In Search of Democracy: The NAACP Writings of James Weldon Johnson, Walter White, and Roy Wilkins (1920-1977)

By Sondra Kathryn Wilson | Go to book overview

Selected Reports of the Secretary to the
Board of Directors, 1955–1973

Editor's Note

When a New York City district attorney informed Roy Wilkins that he was a target of an alleged assassination plot by a black extremist group known as Revolutionary Action Movement (RAM), he wasn't at all phased by the news. He refused police protection and continued to take the subway to the NAACP offices each morning alone.1 This attitude was so typical of Roy Wilkins because he disliked fuss and fanfare. As secretary, his frugality with NAACP funds was legend among staff. He was concerned for those who had sacrificed to pay the two-dollar membership fee because it was these dues-paying members who kept the NAACP solvent.

When he joined the staff of the NAACP in 1931, America was in the tight grip of the "separate but equal" doctrine. Lynchings were rampant across the South and in some border states. Jim Crow ruled in movie theaters, public accommodations, restaurants, hotels, and public transportation. By the time he became secretary in 1955, the doctrine "separate but equal" had been overturned, and lynchings had ceased across the South. At this time the NAACP had an impressive record, but it still faced the tasks of implementing school desegregation, abolishing the poll tax, acquiring federal protection for voting rights, and ending discrimination in public accommodations, housing, and jobs.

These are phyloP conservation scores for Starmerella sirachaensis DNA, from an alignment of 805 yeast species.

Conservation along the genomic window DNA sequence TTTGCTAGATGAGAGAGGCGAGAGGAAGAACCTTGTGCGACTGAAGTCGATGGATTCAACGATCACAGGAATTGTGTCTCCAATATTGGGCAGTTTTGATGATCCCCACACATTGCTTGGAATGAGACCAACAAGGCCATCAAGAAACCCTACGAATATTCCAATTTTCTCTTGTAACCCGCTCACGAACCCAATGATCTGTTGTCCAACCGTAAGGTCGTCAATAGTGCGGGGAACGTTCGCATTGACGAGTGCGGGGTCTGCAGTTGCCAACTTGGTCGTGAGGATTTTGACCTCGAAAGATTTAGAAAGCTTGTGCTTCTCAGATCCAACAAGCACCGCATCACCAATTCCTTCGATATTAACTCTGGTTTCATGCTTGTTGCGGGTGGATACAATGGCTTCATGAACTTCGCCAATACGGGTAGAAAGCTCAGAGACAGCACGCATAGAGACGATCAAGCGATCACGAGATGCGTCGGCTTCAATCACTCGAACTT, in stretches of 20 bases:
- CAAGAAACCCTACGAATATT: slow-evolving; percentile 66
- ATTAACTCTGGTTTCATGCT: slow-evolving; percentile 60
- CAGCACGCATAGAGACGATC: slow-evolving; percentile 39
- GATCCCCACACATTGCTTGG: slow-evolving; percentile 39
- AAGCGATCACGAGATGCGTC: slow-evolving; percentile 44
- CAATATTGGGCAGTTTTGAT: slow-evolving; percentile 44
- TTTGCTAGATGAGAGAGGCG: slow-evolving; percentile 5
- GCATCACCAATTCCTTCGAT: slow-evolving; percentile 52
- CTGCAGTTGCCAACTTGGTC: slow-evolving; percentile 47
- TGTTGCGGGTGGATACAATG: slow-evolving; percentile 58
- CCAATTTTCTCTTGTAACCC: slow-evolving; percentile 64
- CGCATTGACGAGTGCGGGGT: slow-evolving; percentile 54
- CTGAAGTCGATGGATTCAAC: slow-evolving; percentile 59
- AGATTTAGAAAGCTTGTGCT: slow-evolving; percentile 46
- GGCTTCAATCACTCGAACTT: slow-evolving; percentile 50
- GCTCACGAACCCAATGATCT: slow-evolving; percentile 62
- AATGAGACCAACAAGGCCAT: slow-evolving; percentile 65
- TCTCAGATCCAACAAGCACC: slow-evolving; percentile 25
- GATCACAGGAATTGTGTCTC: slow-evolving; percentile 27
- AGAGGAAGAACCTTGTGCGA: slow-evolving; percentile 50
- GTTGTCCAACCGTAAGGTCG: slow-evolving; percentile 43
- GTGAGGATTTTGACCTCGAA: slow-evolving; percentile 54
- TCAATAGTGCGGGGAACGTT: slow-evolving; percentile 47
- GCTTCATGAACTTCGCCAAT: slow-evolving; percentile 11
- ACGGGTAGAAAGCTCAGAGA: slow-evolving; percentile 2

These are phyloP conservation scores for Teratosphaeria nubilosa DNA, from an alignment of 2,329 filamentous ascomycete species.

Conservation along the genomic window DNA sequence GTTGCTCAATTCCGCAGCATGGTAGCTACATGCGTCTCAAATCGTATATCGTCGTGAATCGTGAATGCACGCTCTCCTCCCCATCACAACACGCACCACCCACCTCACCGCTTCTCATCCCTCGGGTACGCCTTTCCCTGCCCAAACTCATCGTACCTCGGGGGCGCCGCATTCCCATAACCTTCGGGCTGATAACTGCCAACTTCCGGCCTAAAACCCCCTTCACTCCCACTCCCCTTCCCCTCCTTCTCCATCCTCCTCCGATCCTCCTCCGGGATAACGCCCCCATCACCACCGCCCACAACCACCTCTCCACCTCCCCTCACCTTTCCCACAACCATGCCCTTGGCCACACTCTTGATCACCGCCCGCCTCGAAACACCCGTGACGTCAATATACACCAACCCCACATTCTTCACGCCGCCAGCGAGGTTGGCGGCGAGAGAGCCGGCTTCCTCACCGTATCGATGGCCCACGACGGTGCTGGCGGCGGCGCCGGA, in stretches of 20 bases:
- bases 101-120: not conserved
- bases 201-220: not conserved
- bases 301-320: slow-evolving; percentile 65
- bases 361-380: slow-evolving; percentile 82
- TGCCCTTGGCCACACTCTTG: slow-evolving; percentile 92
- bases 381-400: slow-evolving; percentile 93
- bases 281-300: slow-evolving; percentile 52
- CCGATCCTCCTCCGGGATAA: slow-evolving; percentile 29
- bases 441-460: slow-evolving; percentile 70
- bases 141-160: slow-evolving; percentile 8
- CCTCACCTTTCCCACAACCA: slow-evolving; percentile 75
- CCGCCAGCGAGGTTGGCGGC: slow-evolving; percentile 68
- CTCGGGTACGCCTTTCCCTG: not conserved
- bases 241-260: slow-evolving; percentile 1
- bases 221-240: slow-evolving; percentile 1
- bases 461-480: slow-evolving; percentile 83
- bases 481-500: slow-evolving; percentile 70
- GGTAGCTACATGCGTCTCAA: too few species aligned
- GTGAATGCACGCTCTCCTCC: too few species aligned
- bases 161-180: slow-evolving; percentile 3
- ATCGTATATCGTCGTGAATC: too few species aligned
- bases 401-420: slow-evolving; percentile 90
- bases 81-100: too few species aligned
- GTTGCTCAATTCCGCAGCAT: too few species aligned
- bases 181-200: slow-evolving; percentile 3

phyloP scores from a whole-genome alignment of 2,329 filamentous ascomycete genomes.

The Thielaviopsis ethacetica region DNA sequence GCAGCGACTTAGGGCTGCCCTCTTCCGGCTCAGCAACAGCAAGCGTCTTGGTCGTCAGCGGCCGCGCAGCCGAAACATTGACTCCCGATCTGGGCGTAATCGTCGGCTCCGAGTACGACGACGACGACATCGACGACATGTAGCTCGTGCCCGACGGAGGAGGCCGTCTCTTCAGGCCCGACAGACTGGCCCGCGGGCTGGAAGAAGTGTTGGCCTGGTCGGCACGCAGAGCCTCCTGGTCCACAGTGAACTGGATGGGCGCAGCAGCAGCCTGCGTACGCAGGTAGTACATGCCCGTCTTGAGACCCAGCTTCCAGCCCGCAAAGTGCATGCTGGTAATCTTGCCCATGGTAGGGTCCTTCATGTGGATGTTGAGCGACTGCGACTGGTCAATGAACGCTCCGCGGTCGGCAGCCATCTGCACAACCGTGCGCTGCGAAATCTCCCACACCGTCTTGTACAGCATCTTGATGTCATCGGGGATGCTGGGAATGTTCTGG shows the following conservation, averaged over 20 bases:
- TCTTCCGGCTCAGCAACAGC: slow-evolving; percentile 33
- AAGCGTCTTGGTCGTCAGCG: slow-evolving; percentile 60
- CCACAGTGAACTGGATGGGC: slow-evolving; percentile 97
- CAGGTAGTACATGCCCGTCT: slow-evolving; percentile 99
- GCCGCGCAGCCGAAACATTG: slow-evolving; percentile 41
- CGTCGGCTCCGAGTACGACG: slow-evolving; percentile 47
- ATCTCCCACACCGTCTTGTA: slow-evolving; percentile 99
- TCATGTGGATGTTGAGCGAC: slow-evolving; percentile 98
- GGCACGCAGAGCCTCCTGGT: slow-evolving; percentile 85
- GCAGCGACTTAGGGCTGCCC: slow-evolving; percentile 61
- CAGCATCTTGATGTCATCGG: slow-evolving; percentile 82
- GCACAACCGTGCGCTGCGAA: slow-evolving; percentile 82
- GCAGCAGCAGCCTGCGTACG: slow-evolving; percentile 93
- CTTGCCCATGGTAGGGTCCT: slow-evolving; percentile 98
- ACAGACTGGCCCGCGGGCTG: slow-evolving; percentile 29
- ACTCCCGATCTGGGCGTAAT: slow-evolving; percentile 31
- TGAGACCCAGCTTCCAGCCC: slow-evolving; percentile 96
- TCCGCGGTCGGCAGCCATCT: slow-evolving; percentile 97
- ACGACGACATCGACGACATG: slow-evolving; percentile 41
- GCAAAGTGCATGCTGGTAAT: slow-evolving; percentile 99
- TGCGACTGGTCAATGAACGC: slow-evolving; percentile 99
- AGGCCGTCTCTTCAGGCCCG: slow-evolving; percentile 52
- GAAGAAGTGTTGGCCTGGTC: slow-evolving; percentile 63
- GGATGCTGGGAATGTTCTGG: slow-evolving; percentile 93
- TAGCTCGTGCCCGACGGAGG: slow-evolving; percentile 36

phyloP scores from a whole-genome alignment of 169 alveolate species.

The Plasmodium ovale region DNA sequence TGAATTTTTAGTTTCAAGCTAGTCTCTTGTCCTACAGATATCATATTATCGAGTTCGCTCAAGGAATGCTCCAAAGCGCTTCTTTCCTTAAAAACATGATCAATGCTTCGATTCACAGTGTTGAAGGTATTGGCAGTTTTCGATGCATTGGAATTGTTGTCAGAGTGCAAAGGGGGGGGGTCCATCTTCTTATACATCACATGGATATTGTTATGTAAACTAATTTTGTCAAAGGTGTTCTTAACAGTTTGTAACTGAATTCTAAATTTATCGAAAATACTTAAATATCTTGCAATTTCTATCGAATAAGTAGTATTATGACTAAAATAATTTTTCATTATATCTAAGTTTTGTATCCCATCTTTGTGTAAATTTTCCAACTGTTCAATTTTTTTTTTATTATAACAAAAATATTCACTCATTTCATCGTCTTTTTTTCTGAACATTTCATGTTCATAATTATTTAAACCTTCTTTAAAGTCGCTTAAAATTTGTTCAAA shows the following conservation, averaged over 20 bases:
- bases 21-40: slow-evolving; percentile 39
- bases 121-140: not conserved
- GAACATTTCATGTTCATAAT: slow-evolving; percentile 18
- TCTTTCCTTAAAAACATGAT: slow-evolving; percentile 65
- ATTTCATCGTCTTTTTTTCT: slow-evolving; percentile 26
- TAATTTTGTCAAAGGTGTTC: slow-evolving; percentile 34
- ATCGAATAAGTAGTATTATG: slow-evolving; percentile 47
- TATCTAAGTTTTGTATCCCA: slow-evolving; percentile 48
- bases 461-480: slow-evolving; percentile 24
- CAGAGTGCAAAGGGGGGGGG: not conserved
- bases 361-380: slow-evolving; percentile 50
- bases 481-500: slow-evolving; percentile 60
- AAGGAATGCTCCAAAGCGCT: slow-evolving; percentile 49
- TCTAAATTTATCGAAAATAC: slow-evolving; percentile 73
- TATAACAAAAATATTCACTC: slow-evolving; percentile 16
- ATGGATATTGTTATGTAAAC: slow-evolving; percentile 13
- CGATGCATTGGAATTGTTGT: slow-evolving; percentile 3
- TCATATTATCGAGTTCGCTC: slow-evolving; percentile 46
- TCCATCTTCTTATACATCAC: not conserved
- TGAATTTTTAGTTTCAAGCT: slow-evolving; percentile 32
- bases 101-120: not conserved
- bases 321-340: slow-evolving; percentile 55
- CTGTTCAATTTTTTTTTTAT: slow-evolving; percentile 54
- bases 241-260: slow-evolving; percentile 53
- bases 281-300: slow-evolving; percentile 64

As secretary, Wilkins was chief executive officer, fund-raiser, propagandist, and orator. By the turbulent 1960s, one of his major challenges was to coordinate the Association's direction with that of other civil rights organizations which had also begun to speak for black America. To achieve this task, Wilkins pursued a more militant and activist stance for the NAACP, joining demonstrations such as the 1963 March on Washington, the Selma March in 1965, and the Meredith March Against Fear in 1966. His counterparts in these marches were such giants as Martin Luther King, Jr., Whitney Young, A. Philip Randolph, and James Farmer.

James Weldon Johnson, after joining the staff of the NAACP in 1916, endured criticisms from black leaders about the tightly-controlled white board of directors

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